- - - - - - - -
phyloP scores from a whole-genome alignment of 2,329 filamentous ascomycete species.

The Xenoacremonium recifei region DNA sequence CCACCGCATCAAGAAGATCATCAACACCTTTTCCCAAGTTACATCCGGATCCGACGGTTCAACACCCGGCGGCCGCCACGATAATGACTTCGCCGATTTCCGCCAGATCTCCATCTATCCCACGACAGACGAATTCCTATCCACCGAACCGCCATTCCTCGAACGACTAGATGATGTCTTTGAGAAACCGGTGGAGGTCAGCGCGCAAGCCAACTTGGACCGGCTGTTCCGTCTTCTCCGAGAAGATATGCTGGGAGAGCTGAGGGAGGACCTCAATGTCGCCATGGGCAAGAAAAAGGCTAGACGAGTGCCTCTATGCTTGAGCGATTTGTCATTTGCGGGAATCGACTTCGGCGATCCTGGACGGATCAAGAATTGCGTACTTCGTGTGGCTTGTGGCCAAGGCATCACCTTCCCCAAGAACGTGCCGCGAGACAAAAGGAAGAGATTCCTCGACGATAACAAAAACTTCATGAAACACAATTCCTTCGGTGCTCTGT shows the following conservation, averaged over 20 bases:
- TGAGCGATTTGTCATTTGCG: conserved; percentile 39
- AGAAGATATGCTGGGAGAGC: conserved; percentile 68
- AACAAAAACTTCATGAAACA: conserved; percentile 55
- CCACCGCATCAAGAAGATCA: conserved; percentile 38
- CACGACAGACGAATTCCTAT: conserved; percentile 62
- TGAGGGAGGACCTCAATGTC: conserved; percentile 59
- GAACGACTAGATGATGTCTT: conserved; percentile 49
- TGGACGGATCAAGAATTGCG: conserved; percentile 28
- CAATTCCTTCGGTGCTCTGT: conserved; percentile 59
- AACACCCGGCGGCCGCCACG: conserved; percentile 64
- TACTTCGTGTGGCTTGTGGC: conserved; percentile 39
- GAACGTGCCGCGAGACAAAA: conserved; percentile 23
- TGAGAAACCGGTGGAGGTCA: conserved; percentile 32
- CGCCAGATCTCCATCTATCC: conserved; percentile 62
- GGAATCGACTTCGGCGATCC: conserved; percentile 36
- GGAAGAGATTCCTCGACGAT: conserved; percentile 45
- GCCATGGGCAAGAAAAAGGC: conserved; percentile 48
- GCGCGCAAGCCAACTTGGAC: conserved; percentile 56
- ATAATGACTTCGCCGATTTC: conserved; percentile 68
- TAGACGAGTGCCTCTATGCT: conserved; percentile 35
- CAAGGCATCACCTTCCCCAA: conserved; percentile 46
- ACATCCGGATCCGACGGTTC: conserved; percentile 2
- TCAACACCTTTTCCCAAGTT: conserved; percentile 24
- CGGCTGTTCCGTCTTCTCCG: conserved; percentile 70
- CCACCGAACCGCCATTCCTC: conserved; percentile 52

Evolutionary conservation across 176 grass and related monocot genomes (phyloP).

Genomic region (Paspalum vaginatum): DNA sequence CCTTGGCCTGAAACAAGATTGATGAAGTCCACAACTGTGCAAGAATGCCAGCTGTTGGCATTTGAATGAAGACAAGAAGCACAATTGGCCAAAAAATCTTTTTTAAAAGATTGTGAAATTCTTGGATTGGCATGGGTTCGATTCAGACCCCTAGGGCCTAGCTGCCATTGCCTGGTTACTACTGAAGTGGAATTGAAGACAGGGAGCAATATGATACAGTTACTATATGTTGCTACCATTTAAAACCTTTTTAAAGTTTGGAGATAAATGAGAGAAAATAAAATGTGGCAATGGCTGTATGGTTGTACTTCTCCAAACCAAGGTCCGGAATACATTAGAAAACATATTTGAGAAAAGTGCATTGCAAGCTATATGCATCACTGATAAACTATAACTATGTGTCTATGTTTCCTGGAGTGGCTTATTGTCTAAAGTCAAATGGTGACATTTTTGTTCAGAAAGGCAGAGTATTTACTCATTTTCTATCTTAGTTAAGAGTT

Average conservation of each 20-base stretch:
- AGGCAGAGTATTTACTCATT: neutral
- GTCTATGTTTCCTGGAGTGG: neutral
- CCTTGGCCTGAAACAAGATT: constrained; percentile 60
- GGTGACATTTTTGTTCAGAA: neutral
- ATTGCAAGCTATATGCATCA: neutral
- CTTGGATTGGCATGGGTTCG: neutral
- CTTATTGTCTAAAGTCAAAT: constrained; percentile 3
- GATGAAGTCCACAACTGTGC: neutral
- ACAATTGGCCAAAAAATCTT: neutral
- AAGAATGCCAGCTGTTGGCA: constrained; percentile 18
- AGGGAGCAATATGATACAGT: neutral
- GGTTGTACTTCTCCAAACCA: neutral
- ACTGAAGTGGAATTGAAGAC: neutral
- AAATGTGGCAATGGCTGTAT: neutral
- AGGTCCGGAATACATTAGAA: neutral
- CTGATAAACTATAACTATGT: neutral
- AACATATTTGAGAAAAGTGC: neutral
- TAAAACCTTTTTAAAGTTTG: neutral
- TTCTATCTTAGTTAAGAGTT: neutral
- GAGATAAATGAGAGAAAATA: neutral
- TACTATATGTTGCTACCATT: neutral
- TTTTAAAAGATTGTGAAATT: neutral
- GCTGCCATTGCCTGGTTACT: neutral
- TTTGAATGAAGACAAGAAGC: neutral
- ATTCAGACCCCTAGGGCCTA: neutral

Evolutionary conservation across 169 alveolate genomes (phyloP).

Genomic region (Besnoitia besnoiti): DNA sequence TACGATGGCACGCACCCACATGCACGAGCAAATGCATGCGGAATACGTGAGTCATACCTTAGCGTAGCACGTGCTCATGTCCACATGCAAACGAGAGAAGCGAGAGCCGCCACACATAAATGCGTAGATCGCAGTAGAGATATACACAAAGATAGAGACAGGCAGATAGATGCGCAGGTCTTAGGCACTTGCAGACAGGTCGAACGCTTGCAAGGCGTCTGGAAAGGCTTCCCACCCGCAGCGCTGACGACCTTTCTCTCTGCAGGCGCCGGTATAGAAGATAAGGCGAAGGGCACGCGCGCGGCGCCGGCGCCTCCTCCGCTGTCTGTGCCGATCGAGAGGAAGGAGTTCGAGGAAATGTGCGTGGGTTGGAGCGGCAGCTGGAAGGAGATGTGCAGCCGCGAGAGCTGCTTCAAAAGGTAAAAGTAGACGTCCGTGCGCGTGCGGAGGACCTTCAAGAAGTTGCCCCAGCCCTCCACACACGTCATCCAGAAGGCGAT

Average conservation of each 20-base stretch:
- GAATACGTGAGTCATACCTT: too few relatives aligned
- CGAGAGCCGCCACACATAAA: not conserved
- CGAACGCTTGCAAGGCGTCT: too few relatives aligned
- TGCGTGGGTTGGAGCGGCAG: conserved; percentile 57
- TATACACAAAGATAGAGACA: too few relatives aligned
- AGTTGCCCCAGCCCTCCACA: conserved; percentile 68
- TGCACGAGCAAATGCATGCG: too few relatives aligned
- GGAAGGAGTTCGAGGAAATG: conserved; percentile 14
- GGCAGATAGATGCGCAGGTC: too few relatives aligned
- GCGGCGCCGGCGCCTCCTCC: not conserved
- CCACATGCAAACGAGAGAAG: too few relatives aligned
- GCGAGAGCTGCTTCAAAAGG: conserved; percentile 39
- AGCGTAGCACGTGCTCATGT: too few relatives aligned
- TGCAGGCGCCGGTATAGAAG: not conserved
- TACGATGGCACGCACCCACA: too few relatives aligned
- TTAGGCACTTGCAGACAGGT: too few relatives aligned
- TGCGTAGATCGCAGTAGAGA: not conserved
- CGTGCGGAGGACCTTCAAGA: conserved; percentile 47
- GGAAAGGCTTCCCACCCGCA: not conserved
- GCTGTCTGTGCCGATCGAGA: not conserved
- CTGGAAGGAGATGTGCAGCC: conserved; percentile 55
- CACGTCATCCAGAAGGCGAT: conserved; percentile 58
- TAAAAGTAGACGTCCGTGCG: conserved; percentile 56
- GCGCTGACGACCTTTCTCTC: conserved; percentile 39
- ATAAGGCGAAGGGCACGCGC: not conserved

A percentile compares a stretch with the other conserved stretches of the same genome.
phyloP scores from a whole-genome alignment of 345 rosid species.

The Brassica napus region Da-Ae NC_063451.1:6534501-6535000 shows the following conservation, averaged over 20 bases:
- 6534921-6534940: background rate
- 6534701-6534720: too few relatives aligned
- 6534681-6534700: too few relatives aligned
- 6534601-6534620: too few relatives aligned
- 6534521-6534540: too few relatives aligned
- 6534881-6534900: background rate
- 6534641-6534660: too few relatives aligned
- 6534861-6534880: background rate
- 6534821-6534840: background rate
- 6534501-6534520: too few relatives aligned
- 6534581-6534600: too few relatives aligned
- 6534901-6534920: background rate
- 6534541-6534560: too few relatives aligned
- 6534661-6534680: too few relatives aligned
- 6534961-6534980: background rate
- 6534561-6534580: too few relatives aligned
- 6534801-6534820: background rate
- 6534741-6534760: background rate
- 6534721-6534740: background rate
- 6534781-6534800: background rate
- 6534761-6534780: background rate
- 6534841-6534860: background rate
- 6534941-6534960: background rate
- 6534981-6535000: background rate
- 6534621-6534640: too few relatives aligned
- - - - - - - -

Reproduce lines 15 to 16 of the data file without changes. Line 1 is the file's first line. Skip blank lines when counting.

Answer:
- TGAGAAACCGGTGGAGGTCA: conserved; percentile 32
- CGCCAGATCTCCATCTATCC: conserved; percentile 62